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We hope this blog brings insight to the world of health and it's relationship to fungus. Comments are encouraged. Better health is a must.

Monday, February 21, 2011

D for deficiency

Who would have thought vitamin D would become anything more than calcium's friend in absorption and be so diverse in human physiology? Recently, vitamin D has been popping up everywhere in the news. The news ranges from the prevalence of vitamin D deficiency to the abundance of it's positive effects. Here are some examples:

Three highly respected medical journals (see below), among many others, have stated there are approximately 1 billion people worldwide who are vitamin D deficient. One billion? The world's population is 6,900,372,014 as of February 16, 2011 in the afternoon. So, approximately 1/7th of the world does not receive enough vitamin D.

The current role of this humble vitamin in daily nutrition has increased dramatically. Research has uncovered its necessity in flu protection, cardiovascular disease, cognitive decline, depression, muscle weakness, diabetes, rheumatoid arthritis, autoimmune thyroid disease and autoimmune diseases such as multiple sclerosis (MS). This is only the beginning.

So, how does this research affect vitamin D recommendations? According to the February 2011 issue of Better Nutrition (and they aren't the only ones), people should be taking far more than the amount suggested by the National Institute of Medicine - 600 IU's daily. Better Nutrition says, "The committee's recommendation to take 600 IU of vitamin D daily is probably sufficient to maintain strong bones; however, if you want to reduce your risk of cancer, heart disease, diabetes, depression, pain, and colds and flus, you would most likely do better taking at least 1,000 to 2,000 IU of vitamin D each day, maybe more."

When it comes down to brass tacks, it's up to you to decide who is right about how much to take and if you want to believe the vast research that's appeared everywhere, from credible to not-so-credible sources alike, over the past few years. Remember, it's a vitamin that has quickly raised the conservative upper intake levels by the Office of Dietary Supplements, National Institutes of Health, to 4000 IU's for anyone over the age of 9. There must be something to all this buzz.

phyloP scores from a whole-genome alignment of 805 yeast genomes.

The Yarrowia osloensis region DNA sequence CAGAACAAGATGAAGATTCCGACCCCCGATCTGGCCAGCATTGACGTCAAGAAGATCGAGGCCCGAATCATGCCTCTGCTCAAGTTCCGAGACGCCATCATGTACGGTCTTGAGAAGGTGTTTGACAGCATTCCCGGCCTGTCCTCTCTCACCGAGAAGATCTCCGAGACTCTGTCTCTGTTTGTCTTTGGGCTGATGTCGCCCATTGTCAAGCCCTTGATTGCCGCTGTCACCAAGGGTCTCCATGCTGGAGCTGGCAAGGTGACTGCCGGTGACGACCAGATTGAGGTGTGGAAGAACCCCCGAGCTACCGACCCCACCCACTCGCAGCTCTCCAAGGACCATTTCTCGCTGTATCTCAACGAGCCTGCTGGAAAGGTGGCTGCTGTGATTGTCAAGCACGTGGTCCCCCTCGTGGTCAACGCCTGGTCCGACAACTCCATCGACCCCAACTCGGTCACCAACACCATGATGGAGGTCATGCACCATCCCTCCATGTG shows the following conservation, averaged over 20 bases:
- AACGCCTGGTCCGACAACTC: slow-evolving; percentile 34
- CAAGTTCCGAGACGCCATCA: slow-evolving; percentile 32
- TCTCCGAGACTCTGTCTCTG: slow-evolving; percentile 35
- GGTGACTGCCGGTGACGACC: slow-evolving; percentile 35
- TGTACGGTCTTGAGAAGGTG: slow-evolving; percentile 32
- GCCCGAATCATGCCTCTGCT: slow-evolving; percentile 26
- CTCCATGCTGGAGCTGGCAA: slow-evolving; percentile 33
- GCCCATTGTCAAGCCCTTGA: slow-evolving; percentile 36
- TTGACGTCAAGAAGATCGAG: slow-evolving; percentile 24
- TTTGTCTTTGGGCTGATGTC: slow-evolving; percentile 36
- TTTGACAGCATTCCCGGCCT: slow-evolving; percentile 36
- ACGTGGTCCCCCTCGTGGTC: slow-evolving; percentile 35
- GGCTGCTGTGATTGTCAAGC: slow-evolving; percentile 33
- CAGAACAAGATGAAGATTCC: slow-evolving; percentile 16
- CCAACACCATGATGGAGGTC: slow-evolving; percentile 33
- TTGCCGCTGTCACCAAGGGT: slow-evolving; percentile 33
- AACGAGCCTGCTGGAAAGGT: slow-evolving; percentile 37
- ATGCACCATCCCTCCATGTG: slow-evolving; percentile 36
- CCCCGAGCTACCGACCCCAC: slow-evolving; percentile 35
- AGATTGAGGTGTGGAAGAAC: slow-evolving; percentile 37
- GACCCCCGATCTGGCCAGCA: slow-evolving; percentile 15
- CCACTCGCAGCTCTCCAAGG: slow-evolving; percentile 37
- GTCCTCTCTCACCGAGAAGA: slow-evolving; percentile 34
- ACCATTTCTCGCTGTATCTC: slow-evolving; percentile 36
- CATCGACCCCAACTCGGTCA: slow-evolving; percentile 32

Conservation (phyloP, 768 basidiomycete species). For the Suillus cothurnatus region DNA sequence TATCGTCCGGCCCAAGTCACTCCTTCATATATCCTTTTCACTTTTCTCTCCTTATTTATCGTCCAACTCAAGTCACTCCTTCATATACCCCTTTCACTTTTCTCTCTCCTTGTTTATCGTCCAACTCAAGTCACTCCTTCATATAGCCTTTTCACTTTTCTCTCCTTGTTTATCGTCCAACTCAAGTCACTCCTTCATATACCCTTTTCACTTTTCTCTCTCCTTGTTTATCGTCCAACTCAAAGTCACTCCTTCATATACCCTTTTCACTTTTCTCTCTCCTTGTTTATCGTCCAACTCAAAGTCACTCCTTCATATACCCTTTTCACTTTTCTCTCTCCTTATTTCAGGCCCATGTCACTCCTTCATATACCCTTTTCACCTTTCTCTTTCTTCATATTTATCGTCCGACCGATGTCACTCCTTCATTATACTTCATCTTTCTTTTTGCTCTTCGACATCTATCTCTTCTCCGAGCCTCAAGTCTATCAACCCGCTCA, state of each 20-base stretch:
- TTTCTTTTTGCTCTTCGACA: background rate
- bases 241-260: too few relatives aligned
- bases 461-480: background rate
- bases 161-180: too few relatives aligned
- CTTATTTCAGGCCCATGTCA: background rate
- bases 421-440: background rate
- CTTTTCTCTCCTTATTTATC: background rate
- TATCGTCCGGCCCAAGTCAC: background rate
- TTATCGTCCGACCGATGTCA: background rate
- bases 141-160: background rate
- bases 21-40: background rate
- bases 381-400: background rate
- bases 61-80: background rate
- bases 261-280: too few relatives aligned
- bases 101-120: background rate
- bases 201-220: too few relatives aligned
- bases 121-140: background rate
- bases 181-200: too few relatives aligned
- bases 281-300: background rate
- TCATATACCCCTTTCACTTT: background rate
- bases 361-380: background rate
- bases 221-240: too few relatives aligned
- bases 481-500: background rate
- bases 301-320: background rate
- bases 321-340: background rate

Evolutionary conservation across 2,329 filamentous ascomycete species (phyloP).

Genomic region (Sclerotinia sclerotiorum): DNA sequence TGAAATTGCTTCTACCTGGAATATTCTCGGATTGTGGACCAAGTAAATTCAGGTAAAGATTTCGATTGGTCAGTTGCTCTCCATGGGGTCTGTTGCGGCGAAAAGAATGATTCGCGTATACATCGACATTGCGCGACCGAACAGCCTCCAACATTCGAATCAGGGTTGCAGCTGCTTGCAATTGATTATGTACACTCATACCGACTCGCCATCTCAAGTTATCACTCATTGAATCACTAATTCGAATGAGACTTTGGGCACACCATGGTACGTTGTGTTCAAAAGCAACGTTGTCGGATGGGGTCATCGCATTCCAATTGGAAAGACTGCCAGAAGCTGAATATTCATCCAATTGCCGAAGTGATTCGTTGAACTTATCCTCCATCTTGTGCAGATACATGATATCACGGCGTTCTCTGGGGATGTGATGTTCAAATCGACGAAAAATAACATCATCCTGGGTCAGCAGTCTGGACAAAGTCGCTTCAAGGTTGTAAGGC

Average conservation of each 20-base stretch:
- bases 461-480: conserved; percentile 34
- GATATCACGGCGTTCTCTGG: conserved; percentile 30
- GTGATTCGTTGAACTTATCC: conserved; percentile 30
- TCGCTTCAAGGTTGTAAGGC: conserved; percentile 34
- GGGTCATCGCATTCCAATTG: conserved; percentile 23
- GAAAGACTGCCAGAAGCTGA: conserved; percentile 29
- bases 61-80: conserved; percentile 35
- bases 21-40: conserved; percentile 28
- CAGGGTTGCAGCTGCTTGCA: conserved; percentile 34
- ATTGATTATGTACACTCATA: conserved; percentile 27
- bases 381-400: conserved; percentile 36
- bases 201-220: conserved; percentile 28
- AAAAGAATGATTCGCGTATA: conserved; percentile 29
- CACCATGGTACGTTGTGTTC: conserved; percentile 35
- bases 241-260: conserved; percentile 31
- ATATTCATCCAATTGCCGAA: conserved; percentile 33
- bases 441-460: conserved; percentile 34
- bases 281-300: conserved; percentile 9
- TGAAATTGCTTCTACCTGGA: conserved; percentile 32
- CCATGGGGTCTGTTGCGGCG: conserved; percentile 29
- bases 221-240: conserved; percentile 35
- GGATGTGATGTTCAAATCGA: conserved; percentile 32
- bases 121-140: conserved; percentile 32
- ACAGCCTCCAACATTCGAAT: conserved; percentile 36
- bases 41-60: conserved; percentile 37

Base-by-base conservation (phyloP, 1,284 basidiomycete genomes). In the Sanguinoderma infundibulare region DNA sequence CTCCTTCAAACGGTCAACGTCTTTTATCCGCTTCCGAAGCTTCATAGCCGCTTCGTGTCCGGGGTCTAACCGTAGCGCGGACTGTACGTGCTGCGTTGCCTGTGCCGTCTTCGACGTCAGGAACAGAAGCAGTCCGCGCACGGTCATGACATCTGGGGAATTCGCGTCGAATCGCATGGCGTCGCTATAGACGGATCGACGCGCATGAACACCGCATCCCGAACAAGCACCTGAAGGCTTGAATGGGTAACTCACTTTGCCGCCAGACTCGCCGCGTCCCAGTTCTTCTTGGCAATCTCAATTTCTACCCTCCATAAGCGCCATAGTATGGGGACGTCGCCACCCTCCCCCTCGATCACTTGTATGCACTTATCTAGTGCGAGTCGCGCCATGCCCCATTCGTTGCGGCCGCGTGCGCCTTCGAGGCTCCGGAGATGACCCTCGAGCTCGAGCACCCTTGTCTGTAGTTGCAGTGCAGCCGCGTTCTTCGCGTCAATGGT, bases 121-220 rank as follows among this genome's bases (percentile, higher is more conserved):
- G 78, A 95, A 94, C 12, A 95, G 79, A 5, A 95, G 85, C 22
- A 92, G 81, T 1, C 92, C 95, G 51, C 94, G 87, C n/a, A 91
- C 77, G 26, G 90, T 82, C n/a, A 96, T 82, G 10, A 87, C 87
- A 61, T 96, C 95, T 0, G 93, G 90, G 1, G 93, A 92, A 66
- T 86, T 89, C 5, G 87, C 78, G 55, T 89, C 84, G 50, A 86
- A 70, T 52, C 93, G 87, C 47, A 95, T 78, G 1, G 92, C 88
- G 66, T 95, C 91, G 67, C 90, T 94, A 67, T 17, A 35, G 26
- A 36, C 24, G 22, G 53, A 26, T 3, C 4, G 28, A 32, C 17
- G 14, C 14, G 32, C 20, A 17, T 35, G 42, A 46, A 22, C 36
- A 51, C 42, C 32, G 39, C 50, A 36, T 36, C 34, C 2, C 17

Holick MF. Vitamin D deficiency. N Engl J Med. 2007;357:266–281.

Gordon CM, DePeter KC, Feldman HA, et al. Prevalence of vitamin D deficiency among healthy adolescents. Arch Pediatr Adolesc Med. 2004;158:531–537.

Lips P, Hosking D, Lippuner K, et al. The prevalence of vitamin D inadequacy amongst women with osteoporosis: an international epidemiological investigation. J Intern Med. 2006;260:245–254.

Wednesday, February 2, 2011

Dietary Guidelines

Didja' Know the USDA is required by law to review and, if necessary, update the Dietary Guidelines for Americans every 5 years? The nutrition industry has been trying to bring good health to Americans for decades, and the government-based health organizations are finally seeing that "eating and physical activity patterns that are focused on consuming fewer calories, making informed food choices, and being physically active can help people attain and maintain a healthy weight, reduce their risk of chronic disease, and promote overall health?" Well, this is not a news flash to many of us, however, we can be thankful it has come to fruition. We could use a little help spreading the word on good health.

The Dietary Guidelines are meant for persons aged 2 and older, for America's multifaceted groups, and account for food preferences, customs and cultural traditions. Consideration has also been made for the 15% of American households unable to acquire the proper foods to sustain adequate levels of nutrition to maintain good health. The arms of the USDA are trying to extend their reach to include all Americans, however, realistically there are people who are indifferent to good health and making it a priority.

There are key recommendations set up in the Dietary Guidelines that should be in the forefront of improving public health, regardless of age, culture or economics. The recommendations include:
  • Balancing Calories to Manage Weight
  • Foods and Food Components to Reduce
  • Foods and Nutrients to Increase
  • Building Healthy Eating Patterns
Our favorite recommendation is listed under 'Foods and Nutrients to Increase:'
  • Choose foods that provide more potassium, dietary fiber, calcium, and vitamin D, which are nutrients of concern in American diets. These foods include vegetables, fruits, whole grains, and milk and milk products.
Overall, the Dietary Guidelines put forth by the USDA are a great checklist for anyone looking to improve their health and the health of their family. Improving the health of vast numbers is daunting, as the supplement industry has found out, but with increased acceptance of higher health standards and the ability to widely promote these standards, in time we can all help make America a healthier nation. Let's do it!